The digital age is here. As most of the developed world is experiencing, more and more of life is proving to be reliant on technology and the pleasures a more connected world brings. From the digitization of currencies, real estate, to virtual reality simulations, technology is inspiring a new paradigm of thought, ethics, innovation, and even life itself. With the emergence of technology as a cornerstone in this new age, data collected through the global adoption of technology is becoming an integral part of the modern human experience. As data emerges as the most valuable asset in the digital age, its storage and control becomes an equally as crucial concept to harness. This article will discuss the realities of data control, who profits off of it, the ethical dilemma that arises because of it, and how you can protect and reinforce your personal sovereignty.
Data is crucial to the daily operations of enterprises, consumers, and the world at large. As such, many companies profit off of the market-wide need for premier, third-party data storage that removes control from the original producer. Whether proprietary software, personal information, or corporate documents, companies are willing to pay top dollar for the peace of mind that their data is protected and soundly stored.
Amazon Web Services dominates retail and enterprise data storage, followed closely by Microsoft and Google. Because of the large market share of each of these companies and their subsidiaries, it can be difficult to store data without leaning on a tech giant. These data oligopolists facilitate a large part of many companies’ ability to function due to the sensitive nature of data and corporate reliance on it, and thus, offer their services at high markups. Additionally, user data is disproportionately stored by tech giants as consumers create data and share personal information through social media and search engines that are kept in centralized databases.
Social media giants such as Facebook have gone under fire for their practice of data misappropriation and potentially unlawful dissemination of user data to third party interests. Despite the inherent unpopularity of this business model, tech companies continue to store and distribute data without significant action taken against them for misleading or hidden terms and conditions that allow them to profit from user data. While tech companies may not always profit directly from the consumers’ pockets, companies with ‘free’ consumer services often employ revenue models that actually profit from the distribution of their user data to interested third parties; recall that in many cases, if one does not pay for the product, they are the product.
Companies like Apple and Microsoft do not need to sell user data because they make money from their products, and their strong privacy policies work to increase consumer trust and future sales. People do not want their data to be taken from them without consent, however, a number of big tech companies continue to harvest data because their business models enforce that user data is more valuable than users themselves. Many remain unworried about data harvesting or see it as a way of paying for certain platforms, however, they remain unaware of how valuable their data actually is. Several companies that offer data management services would cease to exist without data harvesting, or else they would not do it. A subscription model would allow these very platforms to exist without selling data, however, they stand to make more from harvesting and distribution.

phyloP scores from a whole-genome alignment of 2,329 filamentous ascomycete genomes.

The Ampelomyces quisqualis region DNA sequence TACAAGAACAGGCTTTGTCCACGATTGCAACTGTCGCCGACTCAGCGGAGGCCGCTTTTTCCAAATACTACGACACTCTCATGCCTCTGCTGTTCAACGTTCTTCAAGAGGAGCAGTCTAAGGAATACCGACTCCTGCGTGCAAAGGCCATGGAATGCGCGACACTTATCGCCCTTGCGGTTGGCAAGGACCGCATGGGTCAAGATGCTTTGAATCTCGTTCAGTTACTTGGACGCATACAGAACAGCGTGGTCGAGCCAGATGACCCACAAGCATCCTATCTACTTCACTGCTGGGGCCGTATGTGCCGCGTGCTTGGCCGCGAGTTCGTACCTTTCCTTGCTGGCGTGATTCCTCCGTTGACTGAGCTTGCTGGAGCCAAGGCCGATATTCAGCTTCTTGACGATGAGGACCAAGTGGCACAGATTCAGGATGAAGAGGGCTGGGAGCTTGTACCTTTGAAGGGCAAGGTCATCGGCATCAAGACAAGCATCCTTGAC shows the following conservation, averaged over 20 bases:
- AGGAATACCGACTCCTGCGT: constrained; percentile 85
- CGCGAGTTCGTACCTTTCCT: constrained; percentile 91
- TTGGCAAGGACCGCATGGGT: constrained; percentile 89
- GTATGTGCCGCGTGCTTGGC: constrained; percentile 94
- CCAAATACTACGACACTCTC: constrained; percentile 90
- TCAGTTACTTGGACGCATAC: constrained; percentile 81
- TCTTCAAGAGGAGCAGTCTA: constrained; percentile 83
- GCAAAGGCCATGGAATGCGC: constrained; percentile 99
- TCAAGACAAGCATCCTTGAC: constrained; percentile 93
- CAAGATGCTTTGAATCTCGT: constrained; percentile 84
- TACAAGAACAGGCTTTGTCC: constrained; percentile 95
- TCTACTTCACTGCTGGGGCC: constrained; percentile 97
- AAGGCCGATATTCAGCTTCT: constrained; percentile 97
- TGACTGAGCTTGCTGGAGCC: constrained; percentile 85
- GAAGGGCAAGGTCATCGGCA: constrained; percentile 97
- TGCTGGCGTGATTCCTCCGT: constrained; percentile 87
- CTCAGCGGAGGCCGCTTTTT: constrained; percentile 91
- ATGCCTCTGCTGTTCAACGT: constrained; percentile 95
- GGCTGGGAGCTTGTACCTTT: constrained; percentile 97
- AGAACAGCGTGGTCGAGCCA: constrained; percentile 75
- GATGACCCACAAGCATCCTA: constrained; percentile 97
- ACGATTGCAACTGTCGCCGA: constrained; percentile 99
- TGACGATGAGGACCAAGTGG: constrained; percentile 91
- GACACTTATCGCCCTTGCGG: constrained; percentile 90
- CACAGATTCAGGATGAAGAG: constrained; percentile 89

True data privacy in the digital age requires a multifaceted approach. If internet users want to protect and control their data for themselves, then it is critical to be sensitive about who they grant access to their data and what platforms they create data within. A Virtual Private Network, or VPN, is a good tool that works to provide some data and location anonymity, however, free VPN’s often have the same data harvesting business model as the tech giants.
Novel approaches to data sovereignty in the digital age have a strong alignment with digital assets and the crypto ecosystem. Decentralized web browsers such as Brave ensure the privacy of user data and actually reward users for the data they provide to advertisers with the Brave token, the native cryptocurrency to the Brave browser. Additionally, blockchain can be used as a trusted intermediary to disseminate data and sensitive messaging. In the dawn of quantum computing, future-proof security is essential. Crown Sterling‘s Crown Sovereign token provides security resilient to quantum capabilities that is used to protect data transferred across the Crown Sterling chain. The decentralized and free-reigning nature of digital assets position cryptocurrencies and blockchain technology as necessary tools for ensuring personal privacy in the digital age, and thus, we must look to the leadership of Crown Sterling and Brave as pioneers in the next generation of personal empowerment.
As the digital age unfolds, personal privacy is no longer limited to locking your door at night and making sure your blinds are shut, privacy now extends to being cognoscente of which mobile devices use microphones to listen to personal conversations and which websites track user browsing data, all in the name of data control. In a digital world, cutting-edge approaches to data privacy and personal sovereignty are now required maintain personal freedom. Sarson Funds believes our audience must stay vigilant in order to navigate the next chapter of the human experience, and must understand how the emergence of data sovereignty intersects with the rising prominence of digital assets.